Diabetes drug could treat lung cancer

Scientists have found that a derivative of the diabetes drug metformin could hold promise for some lung cancer patients.

In studies with mice, phenformin decreased the size of lung tumours and increased the animals’ survival, scientists at the Salk Institute for Biological Studies found. The findings may give hope to the nearly 30 per cent of patients with non-small cell lung cancer (Nsclc) whose tumours lack LKB1 (also called STK11).

The LKB1 gene turns on a metabolic enzyme called AMPK when energy levels of ATP, molecules that store the energy we need for just about everything we do, run low in cells. In a previous study, Reuben Shaw, an associate professor in Salk’s Molecular and Cell Biology Laboratory demonstrated that cells lacking a normal copy of the LKB1 gene fail to activate AMPK in response to low energy levels.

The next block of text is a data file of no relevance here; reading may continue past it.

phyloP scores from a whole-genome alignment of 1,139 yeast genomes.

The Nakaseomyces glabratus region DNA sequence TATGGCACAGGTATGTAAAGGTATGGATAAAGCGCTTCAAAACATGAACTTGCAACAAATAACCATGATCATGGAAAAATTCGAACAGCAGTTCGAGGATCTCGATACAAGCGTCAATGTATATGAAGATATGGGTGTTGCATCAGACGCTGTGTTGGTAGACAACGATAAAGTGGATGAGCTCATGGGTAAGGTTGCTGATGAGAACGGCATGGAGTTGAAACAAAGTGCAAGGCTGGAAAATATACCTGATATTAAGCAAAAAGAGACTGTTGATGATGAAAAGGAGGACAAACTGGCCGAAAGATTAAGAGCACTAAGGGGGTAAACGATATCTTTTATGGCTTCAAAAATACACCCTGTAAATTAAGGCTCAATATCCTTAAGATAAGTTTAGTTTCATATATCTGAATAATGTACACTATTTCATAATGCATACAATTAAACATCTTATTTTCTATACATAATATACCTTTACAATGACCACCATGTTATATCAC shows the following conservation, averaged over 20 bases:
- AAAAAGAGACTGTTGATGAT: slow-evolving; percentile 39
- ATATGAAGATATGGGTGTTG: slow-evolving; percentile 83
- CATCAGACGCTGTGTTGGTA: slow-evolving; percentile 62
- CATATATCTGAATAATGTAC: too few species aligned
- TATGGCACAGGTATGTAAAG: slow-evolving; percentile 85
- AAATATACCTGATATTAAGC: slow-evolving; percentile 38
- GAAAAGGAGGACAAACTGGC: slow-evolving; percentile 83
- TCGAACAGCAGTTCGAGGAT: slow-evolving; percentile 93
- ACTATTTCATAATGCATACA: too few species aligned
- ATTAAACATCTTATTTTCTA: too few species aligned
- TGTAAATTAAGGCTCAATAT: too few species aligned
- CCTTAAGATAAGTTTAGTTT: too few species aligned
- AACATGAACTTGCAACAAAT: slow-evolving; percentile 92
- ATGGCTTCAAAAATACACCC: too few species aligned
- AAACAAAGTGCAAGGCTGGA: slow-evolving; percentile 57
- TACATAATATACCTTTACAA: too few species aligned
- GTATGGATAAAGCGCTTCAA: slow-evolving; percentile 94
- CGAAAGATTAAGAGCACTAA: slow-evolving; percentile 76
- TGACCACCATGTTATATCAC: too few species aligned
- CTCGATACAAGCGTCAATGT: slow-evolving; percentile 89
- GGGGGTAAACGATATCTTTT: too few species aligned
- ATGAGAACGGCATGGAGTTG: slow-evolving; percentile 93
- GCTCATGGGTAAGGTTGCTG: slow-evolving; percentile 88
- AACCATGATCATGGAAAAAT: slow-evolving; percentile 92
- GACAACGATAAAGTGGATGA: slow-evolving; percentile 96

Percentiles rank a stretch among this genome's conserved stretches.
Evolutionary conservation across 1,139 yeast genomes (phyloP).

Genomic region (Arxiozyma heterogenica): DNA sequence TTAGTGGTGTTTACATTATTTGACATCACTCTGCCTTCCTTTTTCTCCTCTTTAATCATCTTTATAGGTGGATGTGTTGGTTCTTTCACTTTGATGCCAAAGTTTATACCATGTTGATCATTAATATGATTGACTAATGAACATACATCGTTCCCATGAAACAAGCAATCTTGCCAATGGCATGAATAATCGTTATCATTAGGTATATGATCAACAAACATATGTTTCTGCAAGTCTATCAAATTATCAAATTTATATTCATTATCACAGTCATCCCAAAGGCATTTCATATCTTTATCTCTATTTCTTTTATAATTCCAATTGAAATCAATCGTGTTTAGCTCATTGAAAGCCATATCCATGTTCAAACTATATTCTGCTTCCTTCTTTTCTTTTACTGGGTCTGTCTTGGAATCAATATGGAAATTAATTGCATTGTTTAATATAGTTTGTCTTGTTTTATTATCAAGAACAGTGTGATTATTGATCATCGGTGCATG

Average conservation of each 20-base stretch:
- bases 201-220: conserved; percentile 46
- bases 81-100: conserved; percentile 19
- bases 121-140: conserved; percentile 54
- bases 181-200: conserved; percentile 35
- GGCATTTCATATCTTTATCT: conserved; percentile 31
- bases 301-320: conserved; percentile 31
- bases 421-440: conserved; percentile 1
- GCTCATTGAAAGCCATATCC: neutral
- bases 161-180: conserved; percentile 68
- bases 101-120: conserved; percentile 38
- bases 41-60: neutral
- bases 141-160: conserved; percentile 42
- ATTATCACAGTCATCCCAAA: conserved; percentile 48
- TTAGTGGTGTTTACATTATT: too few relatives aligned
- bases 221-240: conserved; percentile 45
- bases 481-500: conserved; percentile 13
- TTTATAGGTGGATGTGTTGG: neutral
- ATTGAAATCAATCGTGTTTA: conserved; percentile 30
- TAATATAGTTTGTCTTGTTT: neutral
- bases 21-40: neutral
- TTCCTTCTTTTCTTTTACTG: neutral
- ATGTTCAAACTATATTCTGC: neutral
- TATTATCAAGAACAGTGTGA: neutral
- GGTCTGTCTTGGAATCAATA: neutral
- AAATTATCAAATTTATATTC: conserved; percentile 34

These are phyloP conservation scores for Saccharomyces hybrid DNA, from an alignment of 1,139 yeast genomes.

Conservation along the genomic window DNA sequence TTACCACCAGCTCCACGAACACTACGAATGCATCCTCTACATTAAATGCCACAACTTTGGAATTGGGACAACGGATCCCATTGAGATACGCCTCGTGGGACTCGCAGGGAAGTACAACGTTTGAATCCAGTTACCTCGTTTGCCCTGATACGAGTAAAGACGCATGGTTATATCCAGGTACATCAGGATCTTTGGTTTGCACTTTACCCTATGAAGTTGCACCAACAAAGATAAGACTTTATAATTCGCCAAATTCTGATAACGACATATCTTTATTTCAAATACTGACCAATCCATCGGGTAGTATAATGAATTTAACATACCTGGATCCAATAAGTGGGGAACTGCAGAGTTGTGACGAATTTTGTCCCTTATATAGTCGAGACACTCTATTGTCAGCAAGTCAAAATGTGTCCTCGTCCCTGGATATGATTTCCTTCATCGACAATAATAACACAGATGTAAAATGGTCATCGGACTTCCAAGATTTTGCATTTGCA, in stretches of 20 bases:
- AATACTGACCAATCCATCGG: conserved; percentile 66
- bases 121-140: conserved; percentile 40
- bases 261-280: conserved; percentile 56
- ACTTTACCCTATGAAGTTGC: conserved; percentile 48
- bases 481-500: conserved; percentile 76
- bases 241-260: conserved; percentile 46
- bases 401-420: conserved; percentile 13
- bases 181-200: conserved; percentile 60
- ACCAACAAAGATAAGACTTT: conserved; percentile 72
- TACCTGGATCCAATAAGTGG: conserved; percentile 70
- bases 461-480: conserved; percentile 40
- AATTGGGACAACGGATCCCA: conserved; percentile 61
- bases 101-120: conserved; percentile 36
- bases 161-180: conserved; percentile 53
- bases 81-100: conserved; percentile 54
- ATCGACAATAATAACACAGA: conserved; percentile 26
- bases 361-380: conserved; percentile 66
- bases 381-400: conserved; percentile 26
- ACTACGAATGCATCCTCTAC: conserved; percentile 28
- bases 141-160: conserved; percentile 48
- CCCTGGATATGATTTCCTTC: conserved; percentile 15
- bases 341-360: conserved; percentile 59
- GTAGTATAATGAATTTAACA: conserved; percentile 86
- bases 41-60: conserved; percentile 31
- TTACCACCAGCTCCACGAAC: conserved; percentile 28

LKB1-dependent activation of AMPK serves as a low-energy checkpoint in the cell. Cells that lack LKB1 are unable to sense such metabolic stress and initiate the process to restore their ATP levels following a metabolic change.

As a result, these LKB1-mutant cells run out of cellular energy and undergo apoptosis, or programmed cell death, whereas cells with intact LKB1 are alerted to the crisis and re-correct their metabolism. “The driving idea behind the research is knowing that AMPK serves as a sensor for low energy loss in cells and that LKB1-deficient cells lack the ability to activate AMPK and sense energy loss,” said David Shackelford who spearheaded the study in Shaw’s lab.

That led Shaw and his team to a class of drugs called biguanides, which lower cellular energy levels by attacking the power stations of the cell, called mitochondria. Metformin and phenformin both inhibit mitochondria; however, phenformin is nearly 50 times as potent as metformin. In the study, the researchers tested phenformin as a chemotherapy agent in genetically-engineered mice lacking LKB1 and which had advanced stage lung tumours. After three weeks of treatment, researchers saw a modest reduction in tumour burden in the mice.

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